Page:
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Professor Caroline Bartel
Phone: 471-8314 Office: CBA 4.254 Office hours: Wednesday 3:30-4:30pm & by appointment Email: Caroline.Bartel@mccombs.utexas.edu
Business organizations of all types face myriad management problems that pose significant challenges to them. Examples include developing strategies for hyper-competitive conditions, creating a corporate culture, managing politics and conflict between individuals and organizational units, motivating employees and designing attractive incentive systems, and dealing with an increasingly diverse and global workforce. Such challenges and how managers can deal with them are the subject of this course. The course has three major components. The first is “macro” in nature. It focuses on the “hardware” of organizations: strategy, structure and design. Issues that we will explore include: • •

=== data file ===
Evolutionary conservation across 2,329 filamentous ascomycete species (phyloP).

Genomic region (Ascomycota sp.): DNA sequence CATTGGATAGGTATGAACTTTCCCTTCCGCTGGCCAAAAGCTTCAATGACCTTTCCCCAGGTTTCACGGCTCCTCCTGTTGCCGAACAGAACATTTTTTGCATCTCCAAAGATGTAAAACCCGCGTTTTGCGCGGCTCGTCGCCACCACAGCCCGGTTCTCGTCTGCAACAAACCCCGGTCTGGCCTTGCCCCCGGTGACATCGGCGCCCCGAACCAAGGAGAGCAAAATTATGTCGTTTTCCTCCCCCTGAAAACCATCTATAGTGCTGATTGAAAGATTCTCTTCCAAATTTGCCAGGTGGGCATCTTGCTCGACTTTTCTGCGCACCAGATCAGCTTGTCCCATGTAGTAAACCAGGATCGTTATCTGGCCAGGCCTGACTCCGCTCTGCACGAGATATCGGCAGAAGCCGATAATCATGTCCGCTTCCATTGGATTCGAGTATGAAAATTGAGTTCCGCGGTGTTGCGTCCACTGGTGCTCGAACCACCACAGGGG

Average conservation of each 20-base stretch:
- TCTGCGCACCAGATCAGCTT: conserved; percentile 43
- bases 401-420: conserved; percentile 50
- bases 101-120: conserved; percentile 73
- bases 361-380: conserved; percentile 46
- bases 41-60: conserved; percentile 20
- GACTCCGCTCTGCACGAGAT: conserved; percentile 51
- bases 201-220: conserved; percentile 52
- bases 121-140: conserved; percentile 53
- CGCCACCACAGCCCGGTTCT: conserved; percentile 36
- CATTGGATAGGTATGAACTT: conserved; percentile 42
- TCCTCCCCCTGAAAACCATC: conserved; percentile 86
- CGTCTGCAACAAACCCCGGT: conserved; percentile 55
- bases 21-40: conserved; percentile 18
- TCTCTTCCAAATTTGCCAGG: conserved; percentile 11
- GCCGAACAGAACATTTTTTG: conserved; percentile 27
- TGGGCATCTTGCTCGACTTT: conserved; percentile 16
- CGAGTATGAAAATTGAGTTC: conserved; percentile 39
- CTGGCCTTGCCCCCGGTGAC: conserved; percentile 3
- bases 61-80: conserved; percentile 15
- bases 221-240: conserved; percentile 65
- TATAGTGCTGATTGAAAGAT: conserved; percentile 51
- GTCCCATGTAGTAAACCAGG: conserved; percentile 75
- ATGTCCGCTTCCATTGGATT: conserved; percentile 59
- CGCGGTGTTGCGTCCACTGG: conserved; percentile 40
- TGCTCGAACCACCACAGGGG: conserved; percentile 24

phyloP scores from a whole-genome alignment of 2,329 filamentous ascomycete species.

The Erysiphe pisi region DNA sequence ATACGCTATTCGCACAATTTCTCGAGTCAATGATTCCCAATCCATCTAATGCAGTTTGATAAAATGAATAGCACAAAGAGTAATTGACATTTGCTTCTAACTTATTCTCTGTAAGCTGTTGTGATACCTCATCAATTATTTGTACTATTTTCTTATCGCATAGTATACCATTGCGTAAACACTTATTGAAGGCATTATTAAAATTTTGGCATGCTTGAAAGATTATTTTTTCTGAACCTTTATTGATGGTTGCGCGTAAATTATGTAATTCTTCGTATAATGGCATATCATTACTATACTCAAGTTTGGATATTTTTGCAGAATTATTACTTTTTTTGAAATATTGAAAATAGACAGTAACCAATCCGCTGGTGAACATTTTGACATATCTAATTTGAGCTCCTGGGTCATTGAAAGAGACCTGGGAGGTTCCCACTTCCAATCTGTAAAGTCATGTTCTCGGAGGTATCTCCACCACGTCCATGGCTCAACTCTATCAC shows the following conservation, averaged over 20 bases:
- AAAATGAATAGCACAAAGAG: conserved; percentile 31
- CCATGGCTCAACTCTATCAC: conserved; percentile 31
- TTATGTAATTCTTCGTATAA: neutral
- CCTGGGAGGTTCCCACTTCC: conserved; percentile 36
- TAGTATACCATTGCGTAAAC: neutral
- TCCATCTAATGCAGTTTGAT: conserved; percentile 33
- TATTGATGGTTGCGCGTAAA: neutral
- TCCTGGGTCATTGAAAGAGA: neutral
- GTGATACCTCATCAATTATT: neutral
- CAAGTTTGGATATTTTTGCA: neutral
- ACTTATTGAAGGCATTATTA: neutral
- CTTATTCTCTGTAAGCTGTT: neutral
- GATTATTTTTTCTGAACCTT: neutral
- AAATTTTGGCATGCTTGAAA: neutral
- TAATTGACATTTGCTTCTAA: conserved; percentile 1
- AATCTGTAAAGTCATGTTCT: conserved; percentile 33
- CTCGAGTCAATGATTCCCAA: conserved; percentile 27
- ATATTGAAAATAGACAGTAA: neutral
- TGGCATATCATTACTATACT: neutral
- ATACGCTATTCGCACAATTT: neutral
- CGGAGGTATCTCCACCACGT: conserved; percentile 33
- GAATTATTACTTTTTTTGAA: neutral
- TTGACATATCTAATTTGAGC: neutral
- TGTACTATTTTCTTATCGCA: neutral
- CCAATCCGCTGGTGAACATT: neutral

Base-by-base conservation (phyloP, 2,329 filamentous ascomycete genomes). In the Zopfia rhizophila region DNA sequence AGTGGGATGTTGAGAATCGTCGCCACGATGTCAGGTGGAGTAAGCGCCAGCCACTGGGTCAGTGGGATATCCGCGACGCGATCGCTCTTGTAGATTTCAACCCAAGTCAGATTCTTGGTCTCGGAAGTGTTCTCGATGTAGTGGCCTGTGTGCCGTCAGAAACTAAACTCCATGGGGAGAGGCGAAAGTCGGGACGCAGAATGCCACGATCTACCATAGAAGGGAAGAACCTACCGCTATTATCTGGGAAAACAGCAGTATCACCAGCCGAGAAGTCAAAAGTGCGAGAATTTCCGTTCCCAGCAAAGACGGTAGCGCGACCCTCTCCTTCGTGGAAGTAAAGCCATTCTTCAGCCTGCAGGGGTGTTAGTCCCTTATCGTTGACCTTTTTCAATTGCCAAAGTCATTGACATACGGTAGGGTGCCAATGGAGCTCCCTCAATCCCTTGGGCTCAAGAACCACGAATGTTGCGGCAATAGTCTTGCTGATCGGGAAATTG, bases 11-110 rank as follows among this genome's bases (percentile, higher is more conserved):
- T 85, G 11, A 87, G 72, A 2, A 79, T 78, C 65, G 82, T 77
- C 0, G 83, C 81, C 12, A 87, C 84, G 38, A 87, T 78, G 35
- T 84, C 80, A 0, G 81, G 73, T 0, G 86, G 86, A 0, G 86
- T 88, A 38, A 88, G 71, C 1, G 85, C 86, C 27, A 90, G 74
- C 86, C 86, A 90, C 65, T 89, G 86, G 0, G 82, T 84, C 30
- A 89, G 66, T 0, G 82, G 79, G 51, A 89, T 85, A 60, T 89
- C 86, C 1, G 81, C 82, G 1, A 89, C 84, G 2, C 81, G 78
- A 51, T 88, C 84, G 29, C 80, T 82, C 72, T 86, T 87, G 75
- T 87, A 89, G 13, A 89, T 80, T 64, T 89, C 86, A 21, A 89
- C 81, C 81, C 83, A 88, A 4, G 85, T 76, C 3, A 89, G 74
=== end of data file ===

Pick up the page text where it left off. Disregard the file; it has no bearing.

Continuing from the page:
What are the demands that organizations face in seeking to grow and thrive? How does an organization determine what its strategy is? What are the essential elements of structure available to a manager? How does a manager use these elements to implement its chosen strategy?
In the second component, we will learn about the “software” of organizations – culture, control systems, power and politics. Some issues that we’ll explore include: • How do you identify an organization’s culture, and how does it affect members’ goals and actions, and ability to coordinate effectively? How do the strategy, structure and culture of an organization affect how power is distributed across groups? What types of inter-group conflict does this produce? How do these dynamics, in turn, affect the culture that evolves? How can individuals and groups increase their power?
The third component is more “micro” in nature. It focuses on sharpening certain competencies that managers rely on everyday. To do this, we will review frameworks on how to manage work groups, facilitate effective group decision-making, motivate performance, handle conflict, and negotiate successfully. Our premise here is that day-today business success requires being able to understand and manage complex social interactions with diverse and differentially motivated groups of people. 1